Recently I had a couple tell me that their six year old kid had ADHD, and that his attention span was five minutes with anything and he’s quite aggressive and disruptive – whether they give him the iPad or a new toy or whatever, he might be interested in it for a couple of minutes and then he’d just throw it at the wall, that’s it, it’s smashed. They said ‘We want you to come round to the house to meet our kid’, and I said ‘You’ve got to get him a synthesiser, it’s gonna melt his head’. I ended up going round to these people’s house and I gave him my phone which has a Xenakis-type software, based on his computer program called Gendyn, that also became one of my favourite Xenakis pieces. This kid totally got into it; he played it for about 40 minutes until the battery ran out. And the mother cried, because she’d never seen her difficult child spend more than five minutes with anything. Anyway, I liked that those things happened – I’m happy to help!

Samples of Haswell’s latest record, 37 Minute Workout, are available at Bleep.


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Recommended: Bruce Gilbert and BAW, “Diluvial”

BAW_live_imageFormer Wire member Bruce Gilbert has paired up with Beaconsfield ArtWorks (David Crawforth and Naomi Siderfin) for a new album titled Diluvial, due out September 3rd on Touch Music. From the press release:

This work was initiated on the Suffolk coast for Faster Than Sound, Aldeburgh 2011 and then developed for a show at Beaconsfield, London later that year. Taking rising sea levels as its theme, Diluvial imagines the world before, during, and after the next great flood, referring to an ancient, ex nihilo interpretation of global warming. Field recordings from beaches in Suffolk and London, conceptual scoring, visual installation, and sonic performance fueled Diluvial’s evolving soundscape, alluding to the mythical seven days of creation. Diluvial was a compositional collaboration in three iterations between Bruce Gilbert and BAW (David Crawforth and Naomi Siderfin). Synthesized sound generated by Gilbert and Crawforth in response to Siderfin’s score and iPhone field research, was assembled over seven weeks into an electroacoustic composition…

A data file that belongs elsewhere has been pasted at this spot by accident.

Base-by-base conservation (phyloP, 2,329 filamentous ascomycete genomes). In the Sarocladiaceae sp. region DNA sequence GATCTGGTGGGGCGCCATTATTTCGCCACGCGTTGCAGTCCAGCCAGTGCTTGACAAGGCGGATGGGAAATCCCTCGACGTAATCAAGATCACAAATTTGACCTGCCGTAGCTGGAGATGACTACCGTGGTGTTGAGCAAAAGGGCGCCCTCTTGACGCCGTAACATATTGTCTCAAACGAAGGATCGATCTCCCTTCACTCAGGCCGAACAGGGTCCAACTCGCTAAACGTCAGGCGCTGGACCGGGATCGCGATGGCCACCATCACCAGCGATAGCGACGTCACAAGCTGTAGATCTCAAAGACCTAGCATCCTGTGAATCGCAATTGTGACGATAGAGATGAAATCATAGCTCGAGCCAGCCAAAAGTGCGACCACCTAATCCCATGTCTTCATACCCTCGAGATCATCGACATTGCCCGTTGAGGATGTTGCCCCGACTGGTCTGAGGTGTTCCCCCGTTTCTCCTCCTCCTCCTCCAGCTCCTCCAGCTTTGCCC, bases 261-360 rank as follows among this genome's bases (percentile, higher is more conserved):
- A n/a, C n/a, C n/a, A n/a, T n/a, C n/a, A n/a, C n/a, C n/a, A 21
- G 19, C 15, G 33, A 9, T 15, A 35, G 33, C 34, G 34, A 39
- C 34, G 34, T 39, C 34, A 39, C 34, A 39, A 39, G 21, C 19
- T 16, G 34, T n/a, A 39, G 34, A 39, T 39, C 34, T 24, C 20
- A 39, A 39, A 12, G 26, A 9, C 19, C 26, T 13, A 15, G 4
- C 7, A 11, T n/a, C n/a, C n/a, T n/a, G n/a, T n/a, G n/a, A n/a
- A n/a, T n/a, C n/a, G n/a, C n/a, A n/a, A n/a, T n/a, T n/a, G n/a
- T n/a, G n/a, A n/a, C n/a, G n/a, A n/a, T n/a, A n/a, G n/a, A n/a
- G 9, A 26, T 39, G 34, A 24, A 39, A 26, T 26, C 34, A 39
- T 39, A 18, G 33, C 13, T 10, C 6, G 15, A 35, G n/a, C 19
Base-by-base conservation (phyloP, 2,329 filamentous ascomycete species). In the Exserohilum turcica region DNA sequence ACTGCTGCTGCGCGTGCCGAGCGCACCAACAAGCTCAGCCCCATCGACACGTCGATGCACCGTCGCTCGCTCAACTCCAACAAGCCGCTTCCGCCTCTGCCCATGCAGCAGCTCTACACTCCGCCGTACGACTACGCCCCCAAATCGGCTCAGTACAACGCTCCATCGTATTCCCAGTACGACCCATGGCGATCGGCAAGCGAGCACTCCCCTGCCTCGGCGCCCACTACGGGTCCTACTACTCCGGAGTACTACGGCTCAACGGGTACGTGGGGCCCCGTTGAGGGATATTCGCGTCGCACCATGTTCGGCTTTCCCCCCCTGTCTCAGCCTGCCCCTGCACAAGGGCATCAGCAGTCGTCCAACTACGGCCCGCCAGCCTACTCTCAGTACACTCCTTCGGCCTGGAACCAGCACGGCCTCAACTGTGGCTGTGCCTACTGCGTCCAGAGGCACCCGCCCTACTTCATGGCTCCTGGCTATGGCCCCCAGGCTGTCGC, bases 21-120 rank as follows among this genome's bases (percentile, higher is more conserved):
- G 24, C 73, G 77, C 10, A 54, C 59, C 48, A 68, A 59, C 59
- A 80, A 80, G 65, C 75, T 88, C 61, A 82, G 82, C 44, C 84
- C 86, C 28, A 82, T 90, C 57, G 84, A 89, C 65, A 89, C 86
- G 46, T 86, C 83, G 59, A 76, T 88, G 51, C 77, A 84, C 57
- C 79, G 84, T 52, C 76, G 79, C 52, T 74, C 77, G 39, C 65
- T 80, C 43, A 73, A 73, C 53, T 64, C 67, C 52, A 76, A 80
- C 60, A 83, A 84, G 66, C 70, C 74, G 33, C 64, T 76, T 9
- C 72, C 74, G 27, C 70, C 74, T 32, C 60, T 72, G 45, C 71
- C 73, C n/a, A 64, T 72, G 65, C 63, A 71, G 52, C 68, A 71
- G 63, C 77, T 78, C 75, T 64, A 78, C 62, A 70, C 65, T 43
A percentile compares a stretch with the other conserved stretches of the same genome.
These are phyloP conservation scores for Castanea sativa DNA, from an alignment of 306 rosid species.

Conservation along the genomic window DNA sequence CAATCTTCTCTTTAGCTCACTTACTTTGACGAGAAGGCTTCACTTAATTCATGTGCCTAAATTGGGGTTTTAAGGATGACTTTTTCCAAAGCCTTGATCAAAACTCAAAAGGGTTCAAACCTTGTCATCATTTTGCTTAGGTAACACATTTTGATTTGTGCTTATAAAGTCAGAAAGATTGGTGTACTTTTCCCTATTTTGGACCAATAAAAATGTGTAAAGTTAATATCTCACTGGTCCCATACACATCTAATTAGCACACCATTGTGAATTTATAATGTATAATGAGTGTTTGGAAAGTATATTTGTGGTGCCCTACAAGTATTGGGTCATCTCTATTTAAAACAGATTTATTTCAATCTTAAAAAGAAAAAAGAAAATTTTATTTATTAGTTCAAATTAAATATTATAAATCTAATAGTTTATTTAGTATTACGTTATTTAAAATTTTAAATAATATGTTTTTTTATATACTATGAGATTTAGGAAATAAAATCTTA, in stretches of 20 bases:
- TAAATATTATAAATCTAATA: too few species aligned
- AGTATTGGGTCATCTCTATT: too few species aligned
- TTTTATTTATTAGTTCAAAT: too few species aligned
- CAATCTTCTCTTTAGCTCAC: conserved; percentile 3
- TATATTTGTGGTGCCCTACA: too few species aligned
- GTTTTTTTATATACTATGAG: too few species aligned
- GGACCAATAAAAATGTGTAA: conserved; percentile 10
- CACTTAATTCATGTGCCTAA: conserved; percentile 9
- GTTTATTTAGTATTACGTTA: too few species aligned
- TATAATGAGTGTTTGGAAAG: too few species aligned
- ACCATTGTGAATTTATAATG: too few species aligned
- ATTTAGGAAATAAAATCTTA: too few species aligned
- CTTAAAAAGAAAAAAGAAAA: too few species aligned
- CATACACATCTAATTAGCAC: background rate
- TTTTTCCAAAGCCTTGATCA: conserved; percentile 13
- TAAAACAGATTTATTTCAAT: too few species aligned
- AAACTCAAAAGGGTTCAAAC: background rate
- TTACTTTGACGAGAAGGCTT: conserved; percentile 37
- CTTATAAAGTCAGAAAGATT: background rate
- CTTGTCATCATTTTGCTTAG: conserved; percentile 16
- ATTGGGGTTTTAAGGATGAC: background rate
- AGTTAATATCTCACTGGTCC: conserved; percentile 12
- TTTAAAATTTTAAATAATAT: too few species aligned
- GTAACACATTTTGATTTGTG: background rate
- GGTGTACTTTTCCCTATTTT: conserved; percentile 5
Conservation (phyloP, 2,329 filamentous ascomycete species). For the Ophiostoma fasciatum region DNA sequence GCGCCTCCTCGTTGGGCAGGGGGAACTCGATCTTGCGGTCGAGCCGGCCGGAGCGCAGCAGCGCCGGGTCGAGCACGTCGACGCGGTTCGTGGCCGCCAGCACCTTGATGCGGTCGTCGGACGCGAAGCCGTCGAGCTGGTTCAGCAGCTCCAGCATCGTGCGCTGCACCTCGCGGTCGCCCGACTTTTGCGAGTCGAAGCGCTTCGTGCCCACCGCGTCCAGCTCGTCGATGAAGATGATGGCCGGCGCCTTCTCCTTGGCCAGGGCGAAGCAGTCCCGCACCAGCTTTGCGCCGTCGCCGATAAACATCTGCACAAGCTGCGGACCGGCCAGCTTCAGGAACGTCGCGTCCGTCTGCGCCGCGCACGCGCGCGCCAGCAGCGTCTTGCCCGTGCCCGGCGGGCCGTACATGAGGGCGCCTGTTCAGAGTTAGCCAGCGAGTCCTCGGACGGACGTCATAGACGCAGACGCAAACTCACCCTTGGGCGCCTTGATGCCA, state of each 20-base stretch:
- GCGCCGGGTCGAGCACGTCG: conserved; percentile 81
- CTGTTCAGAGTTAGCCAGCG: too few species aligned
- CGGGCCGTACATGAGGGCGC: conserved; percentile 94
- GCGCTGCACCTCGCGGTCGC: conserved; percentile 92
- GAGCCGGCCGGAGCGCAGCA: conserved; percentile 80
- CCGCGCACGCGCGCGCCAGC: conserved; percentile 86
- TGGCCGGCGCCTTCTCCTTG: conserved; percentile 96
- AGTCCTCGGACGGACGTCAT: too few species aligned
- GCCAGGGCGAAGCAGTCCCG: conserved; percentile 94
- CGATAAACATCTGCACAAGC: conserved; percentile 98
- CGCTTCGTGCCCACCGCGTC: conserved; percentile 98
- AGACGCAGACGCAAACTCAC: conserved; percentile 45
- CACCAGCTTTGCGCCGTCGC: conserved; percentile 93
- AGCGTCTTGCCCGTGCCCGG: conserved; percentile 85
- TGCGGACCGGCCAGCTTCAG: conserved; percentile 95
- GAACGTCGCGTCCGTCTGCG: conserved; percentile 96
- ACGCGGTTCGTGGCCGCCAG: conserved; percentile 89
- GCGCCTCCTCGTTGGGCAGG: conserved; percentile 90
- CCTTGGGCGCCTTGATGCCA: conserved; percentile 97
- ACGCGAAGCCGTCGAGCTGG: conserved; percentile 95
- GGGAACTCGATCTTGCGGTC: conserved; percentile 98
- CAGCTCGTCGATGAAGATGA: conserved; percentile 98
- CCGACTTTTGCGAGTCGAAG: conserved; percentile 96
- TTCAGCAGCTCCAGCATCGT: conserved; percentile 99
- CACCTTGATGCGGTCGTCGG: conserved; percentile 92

Sequencing and mastering come courtesy of Russell Haswell.

The conceptual scoring referred to in the press release stands out, both in the way the songs are built and in the way the album proceeds from the first song to the last. Gilbert and BAW start the record in abstract darkness, then swim into friendlier waters before moving from sea to land, where they capture the warmth of sunlight on the surface and recreate a coastal landscape with electroacoustic noises, synthesizer melodies, and a teeming background of tiny sounds.

The influence of INA-GRM style composition can be felt on most Diluvial’s seven tracks, but the dark colors, somber tone, and rhythmic devices that Gilbert, Crawforth, and Siderfin work with also remind me of Tod Dockstader’s Aerial series and Mark Nelson’s work as Pan•American. It’s a diverse record, and not easy to pin down. Part ambient, part noise, part something else that I can’t identify. Highly recommended.

There aren’t any samples up anywhere yet, but there is a short video on Vimeo from one of the Diluvial installations, which I’ve posted below. Copies will be available through the usual suspects in the coming weeks, some of which you can find in the links at the bottom of this page.